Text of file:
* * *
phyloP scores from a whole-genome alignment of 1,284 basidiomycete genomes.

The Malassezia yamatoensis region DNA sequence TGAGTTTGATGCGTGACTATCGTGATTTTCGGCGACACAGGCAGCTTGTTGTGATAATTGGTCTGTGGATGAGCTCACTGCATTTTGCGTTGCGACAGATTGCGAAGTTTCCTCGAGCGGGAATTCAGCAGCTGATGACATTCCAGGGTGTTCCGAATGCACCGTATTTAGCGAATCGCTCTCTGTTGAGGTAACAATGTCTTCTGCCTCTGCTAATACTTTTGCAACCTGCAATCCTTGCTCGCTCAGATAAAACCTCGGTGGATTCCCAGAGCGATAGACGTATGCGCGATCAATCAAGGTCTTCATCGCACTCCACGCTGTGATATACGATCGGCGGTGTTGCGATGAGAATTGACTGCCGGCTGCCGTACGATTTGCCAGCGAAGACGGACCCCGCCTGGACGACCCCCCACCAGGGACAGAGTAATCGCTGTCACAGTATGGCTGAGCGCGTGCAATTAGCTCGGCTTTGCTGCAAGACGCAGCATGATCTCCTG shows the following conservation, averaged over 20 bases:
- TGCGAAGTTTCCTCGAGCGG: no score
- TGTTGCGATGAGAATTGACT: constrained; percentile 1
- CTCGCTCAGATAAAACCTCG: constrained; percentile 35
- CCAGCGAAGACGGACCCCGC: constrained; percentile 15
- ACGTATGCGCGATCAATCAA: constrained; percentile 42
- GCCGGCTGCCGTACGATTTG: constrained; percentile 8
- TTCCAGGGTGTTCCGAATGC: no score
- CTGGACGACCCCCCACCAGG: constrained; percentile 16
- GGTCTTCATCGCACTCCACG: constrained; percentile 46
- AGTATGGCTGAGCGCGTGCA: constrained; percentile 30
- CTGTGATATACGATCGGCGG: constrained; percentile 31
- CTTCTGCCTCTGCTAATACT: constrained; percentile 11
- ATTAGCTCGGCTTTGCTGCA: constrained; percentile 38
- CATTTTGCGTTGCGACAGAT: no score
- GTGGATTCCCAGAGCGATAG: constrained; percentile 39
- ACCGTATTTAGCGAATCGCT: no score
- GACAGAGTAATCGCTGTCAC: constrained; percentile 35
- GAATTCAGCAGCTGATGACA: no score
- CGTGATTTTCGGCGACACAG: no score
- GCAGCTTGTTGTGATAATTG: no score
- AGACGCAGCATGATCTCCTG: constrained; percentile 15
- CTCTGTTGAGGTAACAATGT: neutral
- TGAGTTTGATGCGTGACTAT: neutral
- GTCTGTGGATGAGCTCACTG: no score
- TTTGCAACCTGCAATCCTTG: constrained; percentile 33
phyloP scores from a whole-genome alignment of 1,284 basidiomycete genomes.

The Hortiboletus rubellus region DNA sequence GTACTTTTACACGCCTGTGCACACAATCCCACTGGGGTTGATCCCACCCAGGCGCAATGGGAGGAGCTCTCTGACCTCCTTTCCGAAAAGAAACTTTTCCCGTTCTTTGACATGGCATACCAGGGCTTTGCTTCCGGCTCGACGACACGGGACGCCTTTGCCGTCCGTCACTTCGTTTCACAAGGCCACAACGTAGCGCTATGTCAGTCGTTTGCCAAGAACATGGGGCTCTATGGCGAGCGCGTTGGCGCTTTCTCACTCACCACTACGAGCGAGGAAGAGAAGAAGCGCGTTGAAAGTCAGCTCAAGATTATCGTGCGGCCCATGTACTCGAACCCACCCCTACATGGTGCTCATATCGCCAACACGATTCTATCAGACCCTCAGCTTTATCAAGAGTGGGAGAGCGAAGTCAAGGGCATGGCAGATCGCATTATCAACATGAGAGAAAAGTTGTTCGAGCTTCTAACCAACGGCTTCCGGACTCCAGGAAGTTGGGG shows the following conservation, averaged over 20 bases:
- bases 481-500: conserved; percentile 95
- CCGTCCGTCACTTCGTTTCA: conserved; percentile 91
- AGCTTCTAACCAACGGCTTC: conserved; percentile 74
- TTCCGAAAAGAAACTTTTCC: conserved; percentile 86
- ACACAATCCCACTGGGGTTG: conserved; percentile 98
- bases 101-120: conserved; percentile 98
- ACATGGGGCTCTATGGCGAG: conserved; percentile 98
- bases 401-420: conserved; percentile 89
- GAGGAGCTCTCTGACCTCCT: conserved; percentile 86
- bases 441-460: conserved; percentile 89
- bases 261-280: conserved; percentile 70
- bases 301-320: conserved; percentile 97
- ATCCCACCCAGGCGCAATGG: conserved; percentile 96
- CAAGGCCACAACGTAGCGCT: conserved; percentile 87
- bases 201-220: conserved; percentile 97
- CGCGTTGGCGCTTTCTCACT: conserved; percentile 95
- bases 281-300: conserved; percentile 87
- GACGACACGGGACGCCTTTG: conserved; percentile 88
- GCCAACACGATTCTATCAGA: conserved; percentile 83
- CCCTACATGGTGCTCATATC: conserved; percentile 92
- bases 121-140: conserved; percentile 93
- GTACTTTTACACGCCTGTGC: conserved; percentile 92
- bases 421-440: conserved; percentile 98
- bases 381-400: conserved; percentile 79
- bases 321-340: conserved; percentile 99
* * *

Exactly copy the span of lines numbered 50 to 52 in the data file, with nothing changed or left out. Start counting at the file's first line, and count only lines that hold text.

- bases 121-140: conserved; percentile 93
- GTACTTTTACACGCCTGTGC: conserved; percentile 92
- bases 421-440: conserved; percentile 98